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class="Paragraph" Blue Kino Tubes

Published : 30th January 2004

I have a shoot coming up that requires about 20 single Kino tubes in a line. The idea is to create a look like neon that is very blue, kind of a steel blue or cobalt color. The question is do I do this with blue Kino tubes, which I have never seen, or simply using blue gel on daylight tubes? It might be nice to have some blue tubes for future blue screen work so I wouldn't be opposed to buying some if they are the better choice. I need to look at the tubes and see a deep rich blue.

Thanks for your help

Tom Burke
Gaffer, Atlanta

Tom Burke wrote:

>The idea is to create a look like neon that is very blue, kind of a steel >blue or cobalt color.

The Kino bluescreen tubes (I'm sure someone will chime in with their proper name) are amazingly blue. Much purer color and far more efficient than using gels. I've used them for a 'neon blue' effect in a background, and they were awesome...incident exposure on them was down, (be wary of meters with 'spiky' sources like this anyway) like -2 or 3 stops, but what looked good to the eye was right.

Alan Thatcher

Alan Thatcher writes :

>The Kino bluescreen tubes (I'm sure someone will chime in with their >proper name) are amazingly blue.

In Europe we can get 4ft fluo tubes in a variety of phosphor colours for special applications. One supplier is a company called Skytec who supply the low end club market with affordable gear. Maybe American DJ has something similar?

These tubes are coated with blue phosphor as opposed to having a filter, so they look very bright and pure. On the other hand, gelling up ordinary fluorescent tubes works pretty well too. It may help to get a gel swatch book and view several different colour temperatures of tube through selected colours to see which one has the most zing.

Another product that comes to mind was a roll on silicon sleeve by Colourcover. I think there may have been heat shrinkable coloured sleeves made too.

Clive Mitchell

>The Kino bluescreen tubes (I'm sure someone will chime in with their >proper name) are amazingly blue. Much purer color and far more >efficient than using gels.

Hi Alan,

Wow, that is surprising. I was going to mention the gelling with blue routine.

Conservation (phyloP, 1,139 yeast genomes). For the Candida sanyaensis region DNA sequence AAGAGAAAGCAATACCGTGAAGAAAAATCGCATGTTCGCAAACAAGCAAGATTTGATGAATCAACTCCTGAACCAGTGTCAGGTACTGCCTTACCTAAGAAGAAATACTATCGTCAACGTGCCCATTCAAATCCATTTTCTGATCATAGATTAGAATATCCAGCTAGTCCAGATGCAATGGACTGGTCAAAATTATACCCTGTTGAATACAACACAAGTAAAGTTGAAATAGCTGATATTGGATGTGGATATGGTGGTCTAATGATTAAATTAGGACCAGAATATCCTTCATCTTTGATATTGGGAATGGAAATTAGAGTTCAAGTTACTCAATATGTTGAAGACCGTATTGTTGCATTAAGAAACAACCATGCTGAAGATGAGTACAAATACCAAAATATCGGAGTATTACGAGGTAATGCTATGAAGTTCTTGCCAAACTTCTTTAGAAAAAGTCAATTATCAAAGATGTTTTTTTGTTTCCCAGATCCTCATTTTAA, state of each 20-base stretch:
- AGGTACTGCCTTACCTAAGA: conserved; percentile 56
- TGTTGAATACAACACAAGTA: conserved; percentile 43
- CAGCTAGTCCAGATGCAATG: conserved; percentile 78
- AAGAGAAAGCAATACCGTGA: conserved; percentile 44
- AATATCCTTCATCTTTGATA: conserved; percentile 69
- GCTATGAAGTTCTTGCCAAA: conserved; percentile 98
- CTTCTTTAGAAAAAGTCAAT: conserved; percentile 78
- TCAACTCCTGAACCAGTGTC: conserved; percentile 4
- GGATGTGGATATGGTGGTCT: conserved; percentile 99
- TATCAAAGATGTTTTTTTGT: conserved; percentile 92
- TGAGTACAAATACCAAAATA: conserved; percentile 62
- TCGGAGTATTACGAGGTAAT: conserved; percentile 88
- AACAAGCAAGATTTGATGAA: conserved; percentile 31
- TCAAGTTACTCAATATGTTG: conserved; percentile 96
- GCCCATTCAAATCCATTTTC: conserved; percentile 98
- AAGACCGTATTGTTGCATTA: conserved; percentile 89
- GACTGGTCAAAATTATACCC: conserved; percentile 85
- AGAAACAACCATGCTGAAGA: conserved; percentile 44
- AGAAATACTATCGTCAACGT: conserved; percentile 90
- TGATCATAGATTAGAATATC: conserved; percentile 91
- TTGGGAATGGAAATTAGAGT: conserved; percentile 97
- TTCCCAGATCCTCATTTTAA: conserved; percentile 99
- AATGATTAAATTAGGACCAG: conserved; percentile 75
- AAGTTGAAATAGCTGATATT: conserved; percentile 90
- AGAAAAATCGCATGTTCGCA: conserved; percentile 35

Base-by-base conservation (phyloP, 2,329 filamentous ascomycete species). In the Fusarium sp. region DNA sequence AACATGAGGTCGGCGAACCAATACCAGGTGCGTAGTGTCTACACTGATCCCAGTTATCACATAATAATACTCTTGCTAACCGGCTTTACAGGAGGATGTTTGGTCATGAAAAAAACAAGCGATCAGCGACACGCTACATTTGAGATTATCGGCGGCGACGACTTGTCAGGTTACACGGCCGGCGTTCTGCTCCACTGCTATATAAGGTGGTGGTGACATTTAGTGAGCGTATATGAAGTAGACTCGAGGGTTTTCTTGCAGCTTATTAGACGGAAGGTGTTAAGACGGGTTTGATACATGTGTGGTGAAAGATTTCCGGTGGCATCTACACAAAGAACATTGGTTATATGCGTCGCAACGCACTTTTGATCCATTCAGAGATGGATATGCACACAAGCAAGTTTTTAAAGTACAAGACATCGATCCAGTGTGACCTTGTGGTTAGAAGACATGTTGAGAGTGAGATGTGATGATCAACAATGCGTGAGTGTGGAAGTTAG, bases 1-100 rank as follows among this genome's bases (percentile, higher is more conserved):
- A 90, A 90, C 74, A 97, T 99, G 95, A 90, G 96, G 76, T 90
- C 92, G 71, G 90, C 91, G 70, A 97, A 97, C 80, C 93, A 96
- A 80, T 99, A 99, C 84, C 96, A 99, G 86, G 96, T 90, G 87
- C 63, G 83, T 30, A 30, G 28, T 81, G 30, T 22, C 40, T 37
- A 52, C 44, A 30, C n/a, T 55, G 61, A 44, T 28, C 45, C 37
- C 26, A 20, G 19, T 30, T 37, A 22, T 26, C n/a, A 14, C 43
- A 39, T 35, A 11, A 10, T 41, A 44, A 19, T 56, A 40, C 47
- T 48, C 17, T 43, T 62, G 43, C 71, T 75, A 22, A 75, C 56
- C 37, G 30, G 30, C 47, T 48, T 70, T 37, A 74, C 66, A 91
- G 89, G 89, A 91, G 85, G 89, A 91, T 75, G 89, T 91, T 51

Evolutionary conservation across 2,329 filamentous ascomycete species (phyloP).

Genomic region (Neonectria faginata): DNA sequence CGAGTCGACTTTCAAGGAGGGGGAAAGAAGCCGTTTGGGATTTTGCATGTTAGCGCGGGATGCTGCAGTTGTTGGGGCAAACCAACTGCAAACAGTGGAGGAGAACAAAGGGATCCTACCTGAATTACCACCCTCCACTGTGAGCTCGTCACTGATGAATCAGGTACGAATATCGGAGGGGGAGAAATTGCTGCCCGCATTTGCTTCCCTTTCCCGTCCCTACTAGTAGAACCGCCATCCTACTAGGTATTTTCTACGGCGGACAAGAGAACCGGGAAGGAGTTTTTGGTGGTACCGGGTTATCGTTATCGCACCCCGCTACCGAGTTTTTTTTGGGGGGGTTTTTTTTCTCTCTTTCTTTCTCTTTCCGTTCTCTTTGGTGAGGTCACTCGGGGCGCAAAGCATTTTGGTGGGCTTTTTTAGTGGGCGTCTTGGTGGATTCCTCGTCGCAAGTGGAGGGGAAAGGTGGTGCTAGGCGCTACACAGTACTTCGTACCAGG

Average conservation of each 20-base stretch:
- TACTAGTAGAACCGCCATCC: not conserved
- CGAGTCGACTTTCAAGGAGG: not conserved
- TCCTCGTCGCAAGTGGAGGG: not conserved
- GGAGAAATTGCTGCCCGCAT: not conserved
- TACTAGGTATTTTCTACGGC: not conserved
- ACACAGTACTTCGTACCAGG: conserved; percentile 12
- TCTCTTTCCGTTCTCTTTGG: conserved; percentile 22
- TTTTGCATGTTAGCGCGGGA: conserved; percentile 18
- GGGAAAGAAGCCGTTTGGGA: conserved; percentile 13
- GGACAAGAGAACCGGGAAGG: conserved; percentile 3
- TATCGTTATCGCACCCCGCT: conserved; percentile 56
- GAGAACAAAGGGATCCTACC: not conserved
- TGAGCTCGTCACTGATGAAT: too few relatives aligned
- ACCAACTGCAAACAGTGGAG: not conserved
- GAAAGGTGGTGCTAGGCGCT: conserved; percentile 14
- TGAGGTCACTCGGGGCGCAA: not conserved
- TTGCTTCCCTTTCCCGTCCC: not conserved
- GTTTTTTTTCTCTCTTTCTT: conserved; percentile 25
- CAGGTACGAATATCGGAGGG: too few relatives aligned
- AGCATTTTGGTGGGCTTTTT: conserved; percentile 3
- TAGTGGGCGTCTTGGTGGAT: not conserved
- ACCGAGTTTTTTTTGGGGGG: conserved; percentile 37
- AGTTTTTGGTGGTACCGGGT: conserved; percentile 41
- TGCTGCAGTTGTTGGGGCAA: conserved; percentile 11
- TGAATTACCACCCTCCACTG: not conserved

My curiosity has me wondering what stop you shot at and how bright were the tubes in relationship to the T-stop and ASA? I've only used them in blue screen applications where they are, of course, wonderful as are the green tubes for green screen. But I always thought they would burn out white if shot too overexposed.

Best Regards,

Jim Sofranko

Super Blue Keno Tubes are amazing in their saturation. Always use a spot meter as they will foul your ambient readings. They make a wonderful glow that does look alot like neon. The disadvantage could be that it is very difficult if not impossible to match the color with hot light & gel. Make sure you have enough to fit the job. All other blue sources look pale or turquoise by compare.

I have also used the green, pink, & red lamps. The pink/blue combo is great for the neon thing. Shooting the tubes directly is a little risky...you can dim them on a magnetic dimmer to about 60% before they start to flicker. Even if the tube overexposes some the air around the tube still will have a saturated look.

Spike Simms

Spike Simms wrote :

>Super Blue Keno Tubes are amazing in their saturation.

Just used these on a job and they are Very blue. Side by side with a green Kino the output seemed much less although I did not meter them. Used as a kind of uplight wash on background/curtains. As usual they appear different to eye than color rendered on video. Looked more lavender to eye but rendered very blue on video. Did not color temp them as it did not matter.

John Roche, Gaffer

Jim Sofranko wrote:

>My curiosity has me wondering what stop you shot at and how bright >were the tubes in relationship to the T-stop and ASA?

As I recall we used the tubes for the effect, and they were NOT visible in frame. They would probably burn out if shot directly, but then again they're such a pure source maybe they'd saturate one layer and leave the others alone?

(This would be an excellent subject for a test.)

In the spot I used them on they were significantly under in exposure but looked great, to the eye, and in dailies. I don't remember the stop, but it was at least -2 from exposure, probably -3.

Alan Thatcher

I myself distinguish among three versions of blue made or rented by KinoFlo over the years -

KF55 : These are the standard 5500 kelvin version that most of us are familiar with, used for matching daylight.

Blue : These were/are made by Philips or perhaps some other manufacturer, and are a standard color. They appear to be the color blue to the eye. There are other colors as well, such as red, pink, gold (which looks yellow to me), and of course green. Kino Flo is calling these "Designer Lamps" or "Designer Colors".